Day 63: Tombouctou and the Festival au desert
John & Jenny
Thu 6 Jan 2011 21:23
Day 63: Thursday 6 January, 2011. Hotel de la Paix, Tombouctou, Mali. N16 46.911 W003 00.837. Distance driven 54 km
Here it is, the official spelling: Tombouctou!
Here we are at last, in the middle of nowhere, in the middle of the Malian desert, in Tombouctou! The Malian Ministry of Tourism are staging the 11th Festival of the Desert to commemorate the 50th anniversary of the independence of Mali. This area has recently been regarded as too dangerous for tourists because of an alleged Al Qaeda of the Maghreb (AQIM) cell somewhere to the northeast of here in the desert. Because of this we had not planned to come here but this is a huge event, attended by the President, and there is a lot of security. The timing was right for us and it just seemed too good an opportunity to miss. Do you know anyone else who has been to Tombouctou?? Having said that, the rather disturbing news of the day is that there was a bomb attack on the French Embassy in Bamako last night.
We had a lovely night at Tenere where the owner, Abdou, has created a very peaceful haven in the desert, well appointed and beautifully kept. The very sad news was that he is having to close down though lack of tourist business caused by this supposed terrorist threat. Our feeling is that one is much safer here than driving home at night in Johannesburg, but the Foreign and Commonwealth Office (FCO) whose word all the tour companies and insurers take as gospel, fail to access these risks on a realistic basis.
We set off from Tenere at 0810 and reached the ferry about an hour later. we were third in line and the chaos and hostility of yesterday's ferry queue had gone. We had a very peaceful crossing of the Niger River and, on the other side, a 12 km drive into Tombouctou, a sprawling dusty town full of history.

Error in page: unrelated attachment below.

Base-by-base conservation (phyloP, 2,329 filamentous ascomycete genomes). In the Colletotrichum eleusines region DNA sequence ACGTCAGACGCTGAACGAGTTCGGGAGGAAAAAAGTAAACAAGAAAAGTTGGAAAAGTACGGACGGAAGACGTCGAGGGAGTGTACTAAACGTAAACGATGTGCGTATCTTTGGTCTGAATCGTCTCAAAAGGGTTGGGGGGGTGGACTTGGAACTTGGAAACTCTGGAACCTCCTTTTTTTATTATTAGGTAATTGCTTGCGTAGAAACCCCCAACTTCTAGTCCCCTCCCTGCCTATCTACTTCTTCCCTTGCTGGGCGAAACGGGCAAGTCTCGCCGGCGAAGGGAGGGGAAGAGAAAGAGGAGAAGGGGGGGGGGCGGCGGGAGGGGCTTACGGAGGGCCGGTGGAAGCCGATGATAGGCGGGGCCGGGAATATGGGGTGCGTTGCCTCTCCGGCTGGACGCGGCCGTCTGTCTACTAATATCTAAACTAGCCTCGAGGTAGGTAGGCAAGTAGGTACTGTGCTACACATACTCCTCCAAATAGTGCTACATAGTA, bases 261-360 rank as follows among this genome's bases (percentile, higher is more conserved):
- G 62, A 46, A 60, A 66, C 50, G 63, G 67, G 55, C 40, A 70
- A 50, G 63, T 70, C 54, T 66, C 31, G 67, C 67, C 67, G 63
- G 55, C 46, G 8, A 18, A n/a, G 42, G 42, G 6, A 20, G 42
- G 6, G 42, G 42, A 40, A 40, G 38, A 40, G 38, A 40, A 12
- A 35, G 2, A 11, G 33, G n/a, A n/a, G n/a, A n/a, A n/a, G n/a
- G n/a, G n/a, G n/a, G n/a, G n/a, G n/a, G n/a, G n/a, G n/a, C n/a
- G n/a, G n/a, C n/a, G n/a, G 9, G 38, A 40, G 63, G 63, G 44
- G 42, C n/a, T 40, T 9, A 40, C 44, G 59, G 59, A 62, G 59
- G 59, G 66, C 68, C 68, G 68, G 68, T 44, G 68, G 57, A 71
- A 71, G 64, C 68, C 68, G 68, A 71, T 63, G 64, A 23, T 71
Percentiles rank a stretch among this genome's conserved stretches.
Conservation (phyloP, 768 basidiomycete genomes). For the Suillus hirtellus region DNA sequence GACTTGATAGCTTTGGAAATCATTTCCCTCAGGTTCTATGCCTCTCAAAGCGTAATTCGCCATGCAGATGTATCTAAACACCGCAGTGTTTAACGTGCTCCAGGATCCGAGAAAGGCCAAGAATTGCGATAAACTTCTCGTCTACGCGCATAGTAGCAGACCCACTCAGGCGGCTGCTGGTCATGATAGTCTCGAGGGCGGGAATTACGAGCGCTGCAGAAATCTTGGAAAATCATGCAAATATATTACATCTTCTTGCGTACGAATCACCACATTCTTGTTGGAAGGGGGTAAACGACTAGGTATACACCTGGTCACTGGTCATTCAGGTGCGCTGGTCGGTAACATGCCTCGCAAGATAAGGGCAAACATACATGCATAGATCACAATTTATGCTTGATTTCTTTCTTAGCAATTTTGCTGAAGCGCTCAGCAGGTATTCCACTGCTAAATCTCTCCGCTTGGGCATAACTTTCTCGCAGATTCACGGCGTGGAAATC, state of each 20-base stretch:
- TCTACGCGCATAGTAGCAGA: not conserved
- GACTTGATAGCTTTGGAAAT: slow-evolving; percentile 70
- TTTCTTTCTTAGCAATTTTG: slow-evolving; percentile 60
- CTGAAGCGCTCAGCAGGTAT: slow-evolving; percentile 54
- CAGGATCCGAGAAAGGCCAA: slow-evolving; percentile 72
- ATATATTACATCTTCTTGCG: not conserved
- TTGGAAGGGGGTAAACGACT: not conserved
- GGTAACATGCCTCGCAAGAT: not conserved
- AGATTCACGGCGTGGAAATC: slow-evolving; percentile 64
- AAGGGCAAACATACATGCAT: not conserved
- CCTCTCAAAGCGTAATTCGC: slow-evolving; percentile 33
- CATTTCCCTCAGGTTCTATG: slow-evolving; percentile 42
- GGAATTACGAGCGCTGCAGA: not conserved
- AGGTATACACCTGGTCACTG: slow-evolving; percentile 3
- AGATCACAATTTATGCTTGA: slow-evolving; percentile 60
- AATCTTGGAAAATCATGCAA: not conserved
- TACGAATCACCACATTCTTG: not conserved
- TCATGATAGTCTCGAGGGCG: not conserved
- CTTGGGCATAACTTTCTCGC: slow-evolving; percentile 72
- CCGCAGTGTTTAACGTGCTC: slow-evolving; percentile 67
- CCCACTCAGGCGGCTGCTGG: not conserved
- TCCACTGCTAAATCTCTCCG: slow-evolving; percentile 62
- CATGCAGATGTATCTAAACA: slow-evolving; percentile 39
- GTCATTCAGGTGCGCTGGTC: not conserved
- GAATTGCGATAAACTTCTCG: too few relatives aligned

We based ourselves at the Hotel de la Paix, run by a Brit, where we managed to find a mechanic who very quickly fixed our fractured brake pipe. There is still some air in the system but it works and the car does now stop when the brake is applied. We can get it bled properly later. Our Sleeping Camel friends have moved off to the Festival site, where they are sleeping in Berber tents, while we'll stay here for tonight.
We walked out to the festival site among the dunes just before sunset and picked our spot on top of a dune overlooking the main stage. As the sun set about 200 camels paraded past with their drivers all clad in Berber and Toureg robes in a multitude of colours. What an incredible sight - one could imagine them going on a raid, they looked so fearsome! Then followed an evening of Malian, African and European music under a cloudless sky with a new moon. All the time we were accosted by tribesmen selling Toureg jewelry, camel blankets, headscarves, knives and walking sticks. As the evening wore on we got quite cold and bought a camel blanket to keep warm! We had been cold in bed these last few nights and missing our big duvet, so the camel blanket will keep is warm there as well.
We didn't leave until nearly midnight and the party was still going strong. An enormous party of government officials arrived about 9pm with a huge police and army escort. We nearly got mown down walking home but fortunately survived and retreated to our tent, which by this time has a covering of sand all over it. The sand and dust gets everywhere, in the car, in the tent, in every bodily orifice as well. We both have hacking coughs from dust irritation and our cloths are stained with dust marks where we perspire! Another couple of days and we'll be free of it and can have a good clean up.